Karnataka: Doctors want govt to mandate hypothyroidism test for newborns

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What is congenital hypothyroidism?

Congenital hypothyroidism (CHT) is a condition resulting from an absent or under-developed thyroid gland (dysgenesis) or one that has developed but cannot make thyroid hormone because of a ‘production line’ problem (dyshormonogenesis). Babies with CHT cannot produce enough thyroid hormone for the body’s needs. The term ‘congenital’ means that the condition is present at birth.

What causes congenital hypothyroidism and is it inherited?

  • Very early in an unborn baby’s development the thyroid gland moves from the back of the tongue to its normal position in the neck. In some babies this fails to occur and the gland does not develop at all.
  • In others it is higher in the neck than normal and does not work as well as it should. Dysgenesis is the term that is often used to describe these forms of CHT.
  • Around 80% of babies with CHT have dysgenesis and the risk of a couple having another child with this kind of CHT is low. The more uncommon type, dyshormonogenesis, affects around 20% of babies with CHT.
  • The gland is in the right position but does not produce thyroxine normally because of a ‘production line’ problem. This type can be inherited and there is a risk that the baby’s siblings will also be affected.

Why in News

  • Two weeks ago, a dwarf girl was carried in her mother’s arms into a private clinic in Yelahanka. She wasn’t a toddler. She was 21 years old.
  • At the first look, the doctor was able to determine what led to the stunted growth. It was congenital hypothyroidism: a rare disease that can be diagnosed with a simple blood test that costs less than Rs 100. Had she been diagnosed at birth, the girl would have led a normal life, said Dr Praveen Ramachandra, director, DiaPlus Clinic, Yelahanka.
  • Many children like her have hypothyroidism-associated disorders that can be treated if diagnosed early. Paediatricians, obstetricians and gynaecologists want the Karnataka government to make it mandatory that all newborns are screened for possible hypothyroidism.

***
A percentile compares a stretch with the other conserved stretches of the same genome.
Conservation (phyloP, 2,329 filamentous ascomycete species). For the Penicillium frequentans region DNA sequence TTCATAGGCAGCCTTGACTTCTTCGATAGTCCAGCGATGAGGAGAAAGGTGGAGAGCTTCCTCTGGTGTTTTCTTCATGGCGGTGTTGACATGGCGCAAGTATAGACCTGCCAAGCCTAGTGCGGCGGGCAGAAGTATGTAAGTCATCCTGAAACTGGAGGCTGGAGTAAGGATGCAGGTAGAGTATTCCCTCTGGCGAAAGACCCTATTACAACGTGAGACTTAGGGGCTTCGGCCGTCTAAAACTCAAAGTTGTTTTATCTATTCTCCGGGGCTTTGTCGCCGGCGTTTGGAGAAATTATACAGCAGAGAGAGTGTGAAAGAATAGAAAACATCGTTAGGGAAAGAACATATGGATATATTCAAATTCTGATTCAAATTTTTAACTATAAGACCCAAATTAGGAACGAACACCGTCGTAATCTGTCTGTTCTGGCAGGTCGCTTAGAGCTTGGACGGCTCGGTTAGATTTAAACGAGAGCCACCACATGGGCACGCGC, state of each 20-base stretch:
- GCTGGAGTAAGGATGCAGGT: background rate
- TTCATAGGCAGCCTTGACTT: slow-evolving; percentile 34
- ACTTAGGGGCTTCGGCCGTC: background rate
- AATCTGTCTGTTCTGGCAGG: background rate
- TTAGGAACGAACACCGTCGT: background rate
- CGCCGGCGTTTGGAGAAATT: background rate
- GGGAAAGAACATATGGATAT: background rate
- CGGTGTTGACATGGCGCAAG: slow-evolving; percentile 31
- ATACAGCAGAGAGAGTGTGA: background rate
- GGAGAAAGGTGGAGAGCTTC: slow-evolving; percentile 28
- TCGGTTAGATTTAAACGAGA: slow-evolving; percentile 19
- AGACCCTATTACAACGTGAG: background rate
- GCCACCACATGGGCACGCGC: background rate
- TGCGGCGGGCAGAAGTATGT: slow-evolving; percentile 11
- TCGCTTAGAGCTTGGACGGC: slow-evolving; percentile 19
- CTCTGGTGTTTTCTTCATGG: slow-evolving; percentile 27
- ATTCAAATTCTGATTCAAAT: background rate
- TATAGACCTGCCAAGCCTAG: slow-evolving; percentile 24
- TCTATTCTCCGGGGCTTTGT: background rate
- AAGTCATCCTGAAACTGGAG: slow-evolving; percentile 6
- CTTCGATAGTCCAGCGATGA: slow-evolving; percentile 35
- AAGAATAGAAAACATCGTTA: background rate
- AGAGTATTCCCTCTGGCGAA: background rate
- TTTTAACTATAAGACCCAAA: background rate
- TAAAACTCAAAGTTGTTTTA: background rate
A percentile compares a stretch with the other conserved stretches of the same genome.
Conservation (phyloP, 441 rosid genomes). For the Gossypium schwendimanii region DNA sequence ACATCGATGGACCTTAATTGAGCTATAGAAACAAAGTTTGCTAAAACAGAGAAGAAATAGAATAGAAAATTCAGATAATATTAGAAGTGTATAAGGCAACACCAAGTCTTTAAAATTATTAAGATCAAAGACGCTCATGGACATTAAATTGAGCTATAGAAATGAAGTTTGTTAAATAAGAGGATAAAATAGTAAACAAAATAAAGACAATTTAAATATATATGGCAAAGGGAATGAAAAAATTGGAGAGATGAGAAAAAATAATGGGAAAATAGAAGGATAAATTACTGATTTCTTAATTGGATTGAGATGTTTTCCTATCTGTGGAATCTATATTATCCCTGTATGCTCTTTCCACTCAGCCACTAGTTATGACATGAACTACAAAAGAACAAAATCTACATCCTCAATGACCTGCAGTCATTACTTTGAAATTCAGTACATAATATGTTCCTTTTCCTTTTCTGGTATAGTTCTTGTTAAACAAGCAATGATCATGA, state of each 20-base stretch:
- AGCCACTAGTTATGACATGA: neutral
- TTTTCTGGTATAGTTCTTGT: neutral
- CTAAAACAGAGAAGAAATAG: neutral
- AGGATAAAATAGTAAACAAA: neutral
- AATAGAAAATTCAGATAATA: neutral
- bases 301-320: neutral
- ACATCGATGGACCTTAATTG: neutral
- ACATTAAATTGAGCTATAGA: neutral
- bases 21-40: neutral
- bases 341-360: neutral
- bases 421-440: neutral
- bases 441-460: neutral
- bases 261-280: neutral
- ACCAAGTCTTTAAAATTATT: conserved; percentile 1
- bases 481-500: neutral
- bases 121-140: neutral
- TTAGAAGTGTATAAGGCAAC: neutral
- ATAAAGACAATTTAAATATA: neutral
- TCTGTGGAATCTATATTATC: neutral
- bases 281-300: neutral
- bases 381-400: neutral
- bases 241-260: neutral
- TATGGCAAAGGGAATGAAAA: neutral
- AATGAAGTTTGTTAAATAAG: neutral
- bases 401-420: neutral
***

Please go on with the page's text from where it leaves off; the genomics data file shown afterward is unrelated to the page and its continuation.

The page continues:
• Addressing a press conference on Tuesday, they said they would soon petition the state and Union governments in that regard.
  • Dr Mala Dharmalingam, professor and head, endocrinology, MS Ramaiah Medical College, said a national-level committee would soon make representations to the government about making hypothyroidism screening mandatory for newborns. “In all corporate hospitals, this screening is done. There is no reason why government hospitals should not do it,” she said.
  • The screening, which costs just Rs 60-100, can improve many lives. “If the child is screened at birth and treatment begins soon after, morbidities can be avoided,” Dr Dharmalingam said. Hypothyroidism in children can cause mental retardation, stunted growth, lower IQ, hair fall and dry skin, among other complications.
  • Dr Anjana Hulse, consultant paediatric endocrinologist, Apollo Hospitals, said congenital hypothyroidism could be of two kinds. In primary hypothyroidism, the thyroid gland is absent, located elsewhere or is existent but non-functional.
  • In secondary hypothyroidism, the pituitary gland does not send messages for the secretion of thyroid hormones. “It could be multi-factorial or genetic,” she said.
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